Supporting Dewey’s Read-a-thon: How to Turn A Book-Chewing Baby into a Book-Devouring Toddler!
In honor of Dewey’s 24-Hour Read-a-thon, which is taking place today, I thought I would write a
little post about turning toddlers into book lovers!
a disclaimer: I’m not a teacher or an expert in early childhood education. As
an only child, I’m not even someone who has tons of experience with children.
I’m just a writer, reader and mom of P., age 3 and a half.
loves books. As a baby, she would devour them – literally. But enough jokes. As
someone who believes that the key to education is a book, I knew right from the
start that offering my child the love of reading would be one of the best gifts
ever. But how?
pianist once said to me, if you want your child to play the piano, she has to
see you playing the piano or enjoying piano music. If the parent has no
interest whatsoever in the subject, the child likely won’t be drawn to it
either. (Of course, there are always exceptions.) In our case, I didn’t have to
make an effort to apply this advice to reading. Right from the start, P. saw my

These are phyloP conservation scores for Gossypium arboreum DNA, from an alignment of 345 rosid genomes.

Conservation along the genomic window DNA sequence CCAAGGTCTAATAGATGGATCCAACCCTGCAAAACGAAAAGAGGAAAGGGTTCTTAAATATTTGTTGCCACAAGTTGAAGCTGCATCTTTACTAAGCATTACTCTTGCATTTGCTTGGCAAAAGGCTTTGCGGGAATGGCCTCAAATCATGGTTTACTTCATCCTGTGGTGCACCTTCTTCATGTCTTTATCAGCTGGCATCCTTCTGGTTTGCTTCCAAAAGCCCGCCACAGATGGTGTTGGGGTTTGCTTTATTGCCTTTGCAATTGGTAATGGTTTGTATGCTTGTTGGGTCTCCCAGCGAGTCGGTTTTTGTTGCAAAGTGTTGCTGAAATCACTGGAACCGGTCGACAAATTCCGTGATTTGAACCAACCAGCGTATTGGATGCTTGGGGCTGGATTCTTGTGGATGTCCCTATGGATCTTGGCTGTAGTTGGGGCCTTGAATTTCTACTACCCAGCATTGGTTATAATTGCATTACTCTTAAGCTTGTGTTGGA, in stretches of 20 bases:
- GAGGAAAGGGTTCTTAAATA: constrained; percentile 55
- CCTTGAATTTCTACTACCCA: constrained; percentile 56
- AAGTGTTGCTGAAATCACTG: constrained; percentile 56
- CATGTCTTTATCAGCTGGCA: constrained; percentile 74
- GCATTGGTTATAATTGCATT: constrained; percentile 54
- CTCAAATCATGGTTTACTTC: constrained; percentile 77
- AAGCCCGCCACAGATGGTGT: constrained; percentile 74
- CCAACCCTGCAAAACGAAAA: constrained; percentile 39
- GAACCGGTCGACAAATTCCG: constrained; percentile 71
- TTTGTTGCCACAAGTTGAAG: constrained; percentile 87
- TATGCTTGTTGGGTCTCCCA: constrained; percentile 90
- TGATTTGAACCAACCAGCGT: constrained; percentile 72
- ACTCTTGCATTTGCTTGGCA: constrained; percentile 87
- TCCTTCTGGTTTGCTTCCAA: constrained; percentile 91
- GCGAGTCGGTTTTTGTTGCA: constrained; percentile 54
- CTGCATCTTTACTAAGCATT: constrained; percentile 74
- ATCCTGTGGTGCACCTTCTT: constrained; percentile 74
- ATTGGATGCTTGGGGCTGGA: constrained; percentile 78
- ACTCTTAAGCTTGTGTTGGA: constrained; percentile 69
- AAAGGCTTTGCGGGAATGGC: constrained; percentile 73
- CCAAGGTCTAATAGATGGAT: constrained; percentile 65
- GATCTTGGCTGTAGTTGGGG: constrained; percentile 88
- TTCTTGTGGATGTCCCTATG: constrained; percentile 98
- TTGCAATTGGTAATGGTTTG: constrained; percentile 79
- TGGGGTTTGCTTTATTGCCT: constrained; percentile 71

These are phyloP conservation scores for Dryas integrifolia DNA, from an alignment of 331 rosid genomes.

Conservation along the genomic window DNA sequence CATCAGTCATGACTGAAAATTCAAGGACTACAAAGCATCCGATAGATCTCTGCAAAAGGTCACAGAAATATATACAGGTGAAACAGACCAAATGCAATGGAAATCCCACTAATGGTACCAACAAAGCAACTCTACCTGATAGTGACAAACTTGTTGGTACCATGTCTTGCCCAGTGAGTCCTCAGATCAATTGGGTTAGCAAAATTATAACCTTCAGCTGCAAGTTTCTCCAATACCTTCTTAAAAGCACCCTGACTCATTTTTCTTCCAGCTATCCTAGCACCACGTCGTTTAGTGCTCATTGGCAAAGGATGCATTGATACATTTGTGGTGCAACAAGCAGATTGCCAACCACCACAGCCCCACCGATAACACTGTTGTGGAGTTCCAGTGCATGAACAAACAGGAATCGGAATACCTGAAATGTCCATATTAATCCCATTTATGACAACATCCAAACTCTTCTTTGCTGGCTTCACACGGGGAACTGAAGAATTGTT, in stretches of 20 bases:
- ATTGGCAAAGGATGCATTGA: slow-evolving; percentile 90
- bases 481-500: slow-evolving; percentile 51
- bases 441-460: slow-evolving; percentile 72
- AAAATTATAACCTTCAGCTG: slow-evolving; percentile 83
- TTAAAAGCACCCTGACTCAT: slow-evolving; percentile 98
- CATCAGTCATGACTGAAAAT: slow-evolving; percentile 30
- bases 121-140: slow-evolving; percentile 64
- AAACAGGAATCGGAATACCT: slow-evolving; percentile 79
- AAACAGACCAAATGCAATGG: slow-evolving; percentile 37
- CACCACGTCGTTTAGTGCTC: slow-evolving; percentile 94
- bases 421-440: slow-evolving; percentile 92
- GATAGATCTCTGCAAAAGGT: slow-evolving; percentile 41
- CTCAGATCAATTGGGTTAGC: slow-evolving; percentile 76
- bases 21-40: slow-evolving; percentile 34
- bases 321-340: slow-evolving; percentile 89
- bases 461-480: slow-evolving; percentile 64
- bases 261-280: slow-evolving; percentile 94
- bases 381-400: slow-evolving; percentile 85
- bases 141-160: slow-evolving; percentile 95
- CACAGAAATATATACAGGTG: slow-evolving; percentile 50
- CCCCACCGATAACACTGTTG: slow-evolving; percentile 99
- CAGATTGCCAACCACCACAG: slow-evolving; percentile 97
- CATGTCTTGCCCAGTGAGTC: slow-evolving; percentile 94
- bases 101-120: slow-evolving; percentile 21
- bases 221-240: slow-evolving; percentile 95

husband and me reading, and we read to her before she could even understand the
result? The chewing on books evolved into pointing at pictures in them. And
that evolved into a real interest in the stories.
add a bit more creativity to our routine, I thought back to my childhood. My
grandfather and mother were both amazing storytellers. Grandpa created the
mischievous little character of Herbie. Each time Grandpa told me a story, it
was an original with Herbie involved in some new adventure. And Mom made up a
story that I insisted on hearing over and over: It was about my dog going to a
store to buy me a party dress for my birthday!
couple of months ago, I started telling P. stories about her stuffed animals embarking
on silly adventures. Each story involved P. as one of the characters. Needless
to say, P. loves this sort of story time. A few days ago, I tried something
new. I asked P. to tell me a story about one of her stuffed animals. And she
did! We now take turns telling each other stories.
other ways of keeping books and stories alive and exciting are involving them
in our daily lives. If we go to the pool, for instance, I might say: “We’re
going swimming just like Maisy!” (reference to the “Maisy” books by Lucy
tried my best to make books and reading fun (because I truly think they are!)
and it seems to have worked, at least so far. I’ve never pressured P. into
picking up a book and she enjoys various toys and games too. But she always
comes back to the books. I guess the apple doesn’t fall far from the tree.
more information on Dewey’s 24-Hour Read-a-thon or to support the participating
readers, click here!